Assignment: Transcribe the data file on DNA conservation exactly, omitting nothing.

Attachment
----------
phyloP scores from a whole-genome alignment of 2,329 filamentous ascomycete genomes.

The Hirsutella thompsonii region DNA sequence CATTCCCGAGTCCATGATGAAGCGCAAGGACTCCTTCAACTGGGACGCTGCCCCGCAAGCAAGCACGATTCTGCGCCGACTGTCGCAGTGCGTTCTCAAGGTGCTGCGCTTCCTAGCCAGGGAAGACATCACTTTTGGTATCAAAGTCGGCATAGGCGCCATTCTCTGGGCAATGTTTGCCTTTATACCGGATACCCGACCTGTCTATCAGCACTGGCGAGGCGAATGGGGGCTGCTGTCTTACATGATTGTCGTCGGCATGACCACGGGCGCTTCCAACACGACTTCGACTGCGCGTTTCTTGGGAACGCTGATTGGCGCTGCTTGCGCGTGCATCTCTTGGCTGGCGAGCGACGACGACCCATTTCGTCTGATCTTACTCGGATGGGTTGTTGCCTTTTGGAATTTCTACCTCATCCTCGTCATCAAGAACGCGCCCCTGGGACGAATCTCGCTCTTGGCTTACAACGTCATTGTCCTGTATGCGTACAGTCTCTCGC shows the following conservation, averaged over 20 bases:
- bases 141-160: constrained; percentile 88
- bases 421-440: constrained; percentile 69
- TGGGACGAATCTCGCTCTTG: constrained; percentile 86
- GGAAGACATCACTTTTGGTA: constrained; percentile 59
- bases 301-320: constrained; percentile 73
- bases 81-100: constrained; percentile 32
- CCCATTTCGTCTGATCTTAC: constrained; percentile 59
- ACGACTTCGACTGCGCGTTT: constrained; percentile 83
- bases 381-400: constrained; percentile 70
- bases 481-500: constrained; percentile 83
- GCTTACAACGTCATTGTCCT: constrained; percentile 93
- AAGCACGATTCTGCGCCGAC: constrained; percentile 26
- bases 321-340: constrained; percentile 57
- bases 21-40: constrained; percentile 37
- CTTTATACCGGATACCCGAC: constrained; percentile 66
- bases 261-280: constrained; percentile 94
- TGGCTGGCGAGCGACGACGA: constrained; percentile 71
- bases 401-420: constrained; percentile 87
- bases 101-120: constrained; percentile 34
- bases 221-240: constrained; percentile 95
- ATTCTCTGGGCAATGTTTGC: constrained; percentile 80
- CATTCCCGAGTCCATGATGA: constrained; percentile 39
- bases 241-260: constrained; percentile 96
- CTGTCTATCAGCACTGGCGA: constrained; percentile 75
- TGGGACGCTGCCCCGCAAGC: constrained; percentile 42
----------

phyloP scores from a whole-genome alignment of 2,329 filamentous ascomycete genomes.

The Hirsutella thompsonii region DNA sequence CATTCCCGAGTCCATGATGAAGCGCAAGGACTCCTTCAACTGGGACGCTGCCCCGCAAGCAAGCACGATTCTGCGCCGACTGTCGCAGTGCGTTCTCAAGGTGCTGCGCTTCCTAGCCAGGGAAGACATCACTTTTGGTATCAAAGTCGGCATAGGCGCCATTCTCTGGGCAATGTTTGCCTTTATACCGGATACCCGACCTGTCTATCAGCACTGGCGAGGCGAATGGGGGCTGCTGTCTTACATGATTGTCGTCGGCATGACCACGGGCGCTTCCAACACGACTTCGACTGCGCGTTTCTTGGGAACGCTGATTGGCGCTGCTTGCGCGTGCATCTCTTGGCTGGCGAGCGACGACGACCCATTTCGTCTGATCTTACTCGGATGGGTTGTTGCCTTTTGGAATTTCTACCTCATCCTCGTCATCAAGAACGCGCCCCTGGGACGAATCTCGCTCTTGGCTTACAACGTCATTGTCCTGTATGCGTACAGTCTCTCGC shows the following conservation, averaged over 20 bases:
- bases 141-160: constrained; percentile 88
- bases 421-440: constrained; percentile 69
- TGGGACGAATCTCGCTCTTG: constrained; percentile 86
- GGAAGACATCACTTTTGGTA: constrained; percentile 59
- bases 301-320: constrained; percentile 73
- bases 81-100: constrained; percentile 32
- CCCATTTCGTCTGATCTTAC: constrained; percentile 59
- ACGACTTCGACTGCGCGTTT: constrained; percentile 83
- bases 381-400: constrained; percentile 70
- bases 481-500: constrained; percentile 83
- GCTTACAACGTCATTGTCCT: constrained; percentile 93
- AAGCACGATTCTGCGCCGAC: constrained; percentile 26
- bases 321-340: constrained; percentile 57
- bases 21-40: constrained; percentile 37
- CTTTATACCGGATACCCGAC: constrained; percentile 66
- bases 261-280: constrained; percentile 94
- TGGCTGGCGAGCGACGACGA: constrained; percentile 71
- bases 401-420: constrained; percentile 87
- bases 101-120: constrained; percentile 34
- bases 221-240: constrained; percentile 95
- ATTCTCTGGGCAATGTTTGC: constrained; percentile 80
- CATTCCCGAGTCCATGATGA: constrained; percentile 39
- bases 241-260: constrained; percentile 96
- CTGTCTATCAGCACTGGCGA: constrained; percentile 75
- TGGGACGCTGCCCCGCAAGC: constrained; percentile 42